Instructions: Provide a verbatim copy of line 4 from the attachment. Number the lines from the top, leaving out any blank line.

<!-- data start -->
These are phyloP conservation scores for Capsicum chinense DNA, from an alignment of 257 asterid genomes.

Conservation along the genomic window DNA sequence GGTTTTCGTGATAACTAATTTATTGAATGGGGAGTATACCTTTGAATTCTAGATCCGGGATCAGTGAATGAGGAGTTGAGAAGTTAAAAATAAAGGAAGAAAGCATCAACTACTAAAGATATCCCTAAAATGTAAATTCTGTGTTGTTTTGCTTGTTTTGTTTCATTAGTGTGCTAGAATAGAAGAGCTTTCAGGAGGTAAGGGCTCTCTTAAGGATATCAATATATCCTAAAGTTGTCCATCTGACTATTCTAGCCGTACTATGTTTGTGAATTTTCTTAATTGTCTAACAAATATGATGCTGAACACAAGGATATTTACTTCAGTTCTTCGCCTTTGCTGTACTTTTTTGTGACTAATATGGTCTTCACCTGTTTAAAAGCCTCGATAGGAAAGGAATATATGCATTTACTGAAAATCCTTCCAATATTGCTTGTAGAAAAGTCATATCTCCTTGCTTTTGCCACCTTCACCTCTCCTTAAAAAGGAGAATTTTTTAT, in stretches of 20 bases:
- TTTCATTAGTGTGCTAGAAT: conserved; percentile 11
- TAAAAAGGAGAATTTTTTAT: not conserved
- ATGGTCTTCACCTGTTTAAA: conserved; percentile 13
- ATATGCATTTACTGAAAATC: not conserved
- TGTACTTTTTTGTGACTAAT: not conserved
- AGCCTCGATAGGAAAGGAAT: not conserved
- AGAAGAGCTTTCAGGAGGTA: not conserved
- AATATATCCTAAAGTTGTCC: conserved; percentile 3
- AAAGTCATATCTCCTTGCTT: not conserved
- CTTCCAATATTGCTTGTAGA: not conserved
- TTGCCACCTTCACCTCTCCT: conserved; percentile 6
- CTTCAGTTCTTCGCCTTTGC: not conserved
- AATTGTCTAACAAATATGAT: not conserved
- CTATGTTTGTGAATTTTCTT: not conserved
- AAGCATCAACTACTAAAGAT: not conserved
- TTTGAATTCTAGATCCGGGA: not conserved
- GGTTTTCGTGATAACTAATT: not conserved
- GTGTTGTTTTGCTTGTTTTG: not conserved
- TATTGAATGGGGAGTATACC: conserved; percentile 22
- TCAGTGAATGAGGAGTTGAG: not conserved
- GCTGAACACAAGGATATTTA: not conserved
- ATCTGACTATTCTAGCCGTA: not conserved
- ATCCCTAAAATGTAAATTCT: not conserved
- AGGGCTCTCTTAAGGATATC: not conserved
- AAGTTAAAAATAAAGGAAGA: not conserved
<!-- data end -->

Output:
- TAAAAAGGAGAATTTTTTAT: not conserved